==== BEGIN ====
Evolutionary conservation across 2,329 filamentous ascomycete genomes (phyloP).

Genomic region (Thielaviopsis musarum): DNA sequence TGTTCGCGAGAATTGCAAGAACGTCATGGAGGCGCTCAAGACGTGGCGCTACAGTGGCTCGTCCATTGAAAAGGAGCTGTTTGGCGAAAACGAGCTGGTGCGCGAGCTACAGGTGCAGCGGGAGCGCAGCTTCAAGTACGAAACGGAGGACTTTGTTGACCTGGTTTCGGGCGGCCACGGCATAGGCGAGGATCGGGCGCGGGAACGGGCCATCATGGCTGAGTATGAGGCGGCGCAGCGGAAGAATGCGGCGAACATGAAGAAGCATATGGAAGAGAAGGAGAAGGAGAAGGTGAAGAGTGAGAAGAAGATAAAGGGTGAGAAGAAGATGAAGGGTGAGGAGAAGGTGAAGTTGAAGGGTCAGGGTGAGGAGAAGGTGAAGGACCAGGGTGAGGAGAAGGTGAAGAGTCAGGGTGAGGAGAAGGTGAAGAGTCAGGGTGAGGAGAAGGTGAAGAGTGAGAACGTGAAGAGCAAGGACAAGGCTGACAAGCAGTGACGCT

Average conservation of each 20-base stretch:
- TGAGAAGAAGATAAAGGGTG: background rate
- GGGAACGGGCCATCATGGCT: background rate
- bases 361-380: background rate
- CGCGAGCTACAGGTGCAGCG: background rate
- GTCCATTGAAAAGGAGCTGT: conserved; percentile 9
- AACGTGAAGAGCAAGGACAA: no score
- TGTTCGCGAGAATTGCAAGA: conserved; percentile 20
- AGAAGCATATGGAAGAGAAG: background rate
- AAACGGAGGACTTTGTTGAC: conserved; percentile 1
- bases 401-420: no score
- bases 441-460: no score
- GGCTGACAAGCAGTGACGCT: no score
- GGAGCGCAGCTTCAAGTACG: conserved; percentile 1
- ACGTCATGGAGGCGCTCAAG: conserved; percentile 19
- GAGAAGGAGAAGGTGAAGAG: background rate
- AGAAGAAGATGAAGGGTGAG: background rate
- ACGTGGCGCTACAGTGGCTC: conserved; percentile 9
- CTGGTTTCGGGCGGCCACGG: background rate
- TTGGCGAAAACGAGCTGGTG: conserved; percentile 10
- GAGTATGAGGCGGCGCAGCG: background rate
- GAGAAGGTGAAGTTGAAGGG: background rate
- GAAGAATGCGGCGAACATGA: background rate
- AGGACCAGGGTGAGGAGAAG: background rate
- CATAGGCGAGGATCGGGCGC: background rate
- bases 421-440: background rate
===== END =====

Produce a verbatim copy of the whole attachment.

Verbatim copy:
Evolutionary conservation across 2,329 filamentous ascomycete genomes (phyloP).

Genomic region (Thielaviopsis musarum): DNA sequence TGTTCGCGAGAATTGCAAGAACGTCATGGAGGCGCTCAAGACGTGGCGCTACAGTGGCTCGTCCATTGAAAAGGAGCTGTTTGGCGAAAACGAGCTGGTGCGCGAGCTACAGGTGCAGCGGGAGCGCAGCTTCAAGTACGAAACGGAGGACTTTGTTGACCTGGTTTCGGGCGGCCACGGCATAGGCGAGGATCGGGCGCGGGAACGGGCCATCATGGCTGAGTATGAGGCGGCGCAGCGGAAGAATGCGGCGAACATGAAGAAGCATATGGAAGAGAAGGAGAAGGAGAAGGTGAAGAGTGAGAAGAAGATAAAGGGTGAGAAGAAGATGAAGGGTGAGGAGAAGGTGAAGTTGAAGGGTCAGGGTGAGGAGAAGGTGAAGGACCAGGGTGAGGAGAAGGTGAAGAGTCAGGGTGAGGAGAAGGTGAAGAGTCAGGGTGAGGAGAAGGTGAAGAGTGAGAACGTGAAGAGCAAGGACAAGGCTGACAAGCAGTGACGCT

Average conservation of each 20-base stretch:
- TGAGAAGAAGATAAAGGGTG: background rate
- GGGAACGGGCCATCATGGCT: background rate
- bases 361-380: background rate
- CGCGAGCTACAGGTGCAGCG: background rate
- GTCCATTGAAAAGGAGCTGT: conserved; percentile 9
- AACGTGAAGAGCAAGGACAA: no score
- TGTTCGCGAGAATTGCAAGA: conserved; percentile 20
- AGAAGCATATGGAAGAGAAG: background rate
- AAACGGAGGACTTTGTTGAC: conserved; percentile 1
- bases 401-420: no score
- bases 441-460: no score
- GGCTGACAAGCAGTGACGCT: no score
- GGAGCGCAGCTTCAAGTACG: conserved; percentile 1
- ACGTCATGGAGGCGCTCAAG: conserved; percentile 19
- GAGAAGGAGAAGGTGAAGAG: background rate
- AGAAGAAGATGAAGGGTGAG: background rate
- ACGTGGCGCTACAGTGGCTC: conserved; percentile 9
- CTGGTTTCGGGCGGCCACGG: background rate
- TTGGCGAAAACGAGCTGGTG: conserved; percentile 10
- GAGTATGAGGCGGCGCAGCG: background rate
- GAGAAGGTGAAGTTGAAGGG: background rate
- GAAGAATGCGGCGAACATGA: background rate
- AGGACCAGGGTGAGGAGAAG: background rate
- CATAGGCGAGGATCGGGCGC: background rate
- bases 421-440: background rate